Don’t you just love the beginning of summer? Your daydreams are full of things yet to come and there are so many memories waiting to be made. Nijmegen, Summer Capital of Holland, is the perfect place to start your summer. Our brand new island in the middle of the river is a magical place to lie back on a sunny summer’s day and dream away.
If you have the chance to visit our beautiful island today (4 May – Remembrance Day) or tomorrow (5 May – Liberation Day), perhaps you might take a moment to remember the dreams of a young man who came to Nijmegen in the summer of 1944: Bernard T. Woodland.
Bernard, or Barney to his friends, was a bright child who lived in the poor suburbs of Baltimore. He dreamt of becoming a teacher and making a better life for himself. Other children loved him and he was clever, very clever. He was cleverer than some of his teachers. One day Barney even outsmarted the head teacher. These days, you can never be too clever, but back then, boys of African American origin weren’t supposed to be bright and so, unsurprisingly, Barney got a bad school report.
But that didn’t stop Barney from dreaming about his life changing one day.
And so he made the dramatic decision to volunteer for the US Army. It might be hard to believe that a young man could dream of going off to fight in unknown countries. But if it’s your only chance of getting somewhere, wouldn’t you give it a go?
Barney was ambitious. Being fairly pale-skinned he managed to hide his origin and by forging his birth certificate he was assigned to an ‘all white’ regiment of the 82nd Airborne Division.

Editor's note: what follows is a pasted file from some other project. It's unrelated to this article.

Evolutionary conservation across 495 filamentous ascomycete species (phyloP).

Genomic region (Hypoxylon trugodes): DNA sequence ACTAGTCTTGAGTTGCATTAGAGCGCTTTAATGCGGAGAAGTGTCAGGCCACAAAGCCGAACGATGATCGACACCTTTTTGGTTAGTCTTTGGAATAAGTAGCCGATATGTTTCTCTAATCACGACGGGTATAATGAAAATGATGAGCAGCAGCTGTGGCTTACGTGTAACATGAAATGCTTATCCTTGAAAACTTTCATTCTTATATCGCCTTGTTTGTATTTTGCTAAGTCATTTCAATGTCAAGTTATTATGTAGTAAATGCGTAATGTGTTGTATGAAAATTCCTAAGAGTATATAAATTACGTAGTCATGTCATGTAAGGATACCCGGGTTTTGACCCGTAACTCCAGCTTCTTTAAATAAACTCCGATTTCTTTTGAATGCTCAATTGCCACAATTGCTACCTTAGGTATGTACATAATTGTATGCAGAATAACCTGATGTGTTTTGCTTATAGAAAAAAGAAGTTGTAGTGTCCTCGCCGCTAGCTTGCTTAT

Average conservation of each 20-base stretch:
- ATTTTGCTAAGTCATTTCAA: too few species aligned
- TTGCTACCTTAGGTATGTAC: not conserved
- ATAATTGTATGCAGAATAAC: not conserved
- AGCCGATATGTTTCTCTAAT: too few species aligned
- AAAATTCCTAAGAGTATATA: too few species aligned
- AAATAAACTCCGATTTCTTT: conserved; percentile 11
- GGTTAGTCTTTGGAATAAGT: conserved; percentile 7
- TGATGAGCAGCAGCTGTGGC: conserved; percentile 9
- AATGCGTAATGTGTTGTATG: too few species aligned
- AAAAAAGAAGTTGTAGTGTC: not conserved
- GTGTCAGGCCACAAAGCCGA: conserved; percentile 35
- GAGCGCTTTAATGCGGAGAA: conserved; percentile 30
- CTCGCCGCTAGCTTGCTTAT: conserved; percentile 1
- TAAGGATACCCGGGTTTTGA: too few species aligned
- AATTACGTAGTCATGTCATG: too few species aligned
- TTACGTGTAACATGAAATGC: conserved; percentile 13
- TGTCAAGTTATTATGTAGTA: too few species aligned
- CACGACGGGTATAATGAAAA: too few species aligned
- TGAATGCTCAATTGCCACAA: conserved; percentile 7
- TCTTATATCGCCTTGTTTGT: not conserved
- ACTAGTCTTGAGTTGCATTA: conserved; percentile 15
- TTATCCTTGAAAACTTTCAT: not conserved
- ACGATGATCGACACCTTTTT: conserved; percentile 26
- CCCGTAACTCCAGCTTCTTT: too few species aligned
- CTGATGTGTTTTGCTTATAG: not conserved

And so off he went, in the summer of 1943, setting sail for occupied nations, far away, chasing his new dream. He saw Tunisia (which he hated) and a little bit of Naples, in Italy. He was wounded, but recovered in the United Kingdom. Finally, in the late summer of 1944 he came to the Netherlands. Barney and his comrades in the 504th Parachute Infantry Regiment were the first allied soldiers to set foot on Dutch soil. Barney landed in Grave, near Nijmegen and after a few days of heroic fighting, he was assigned a dangerous mission: to liberate the bridges of Nijmegen.
On 20 September, Barney’s company had to cross the River Waal. It seemed impossible but, like him, they were ambitious and they managed to reach the riverbank. On the very spot where our new island now stands, they fought hard and won. In Nijmegen we are grateful that they did. It was this mission that led to the liberation of Nijmegen.
Barney’s dreams ended here, on the last day of summer. He was severely wounded and died a few days later, at the age of 23. 47 of his comrades also died during this Waal crossing.
Perhaps you’ll think about Barney on Remembrance Day or Liberation Day. But don’t let it spoil your excitement for summer. Don’t let it stop you from daydreaming. And certainly don’t let it stop you from following your dreams this summer in Nijmegen!
Remember Barney by watching the beautiful sunset over the River Waal. You’ll see our new bridge, which connects the old city with our new island. It’s called ‘De Oversteek’ (The Crossing). Every day at sunset, 48 lights will be turned on, one by one, to commemorate the 48 soldiers who died here. Every night, one light shines for Barney. When you see it shining, be clever like Barney. Chase your dreams and invent new ones. That’s what good summers are all about.
Watch this beautiful film about the Light Crossing made by Martijn Schinkel for Dziga.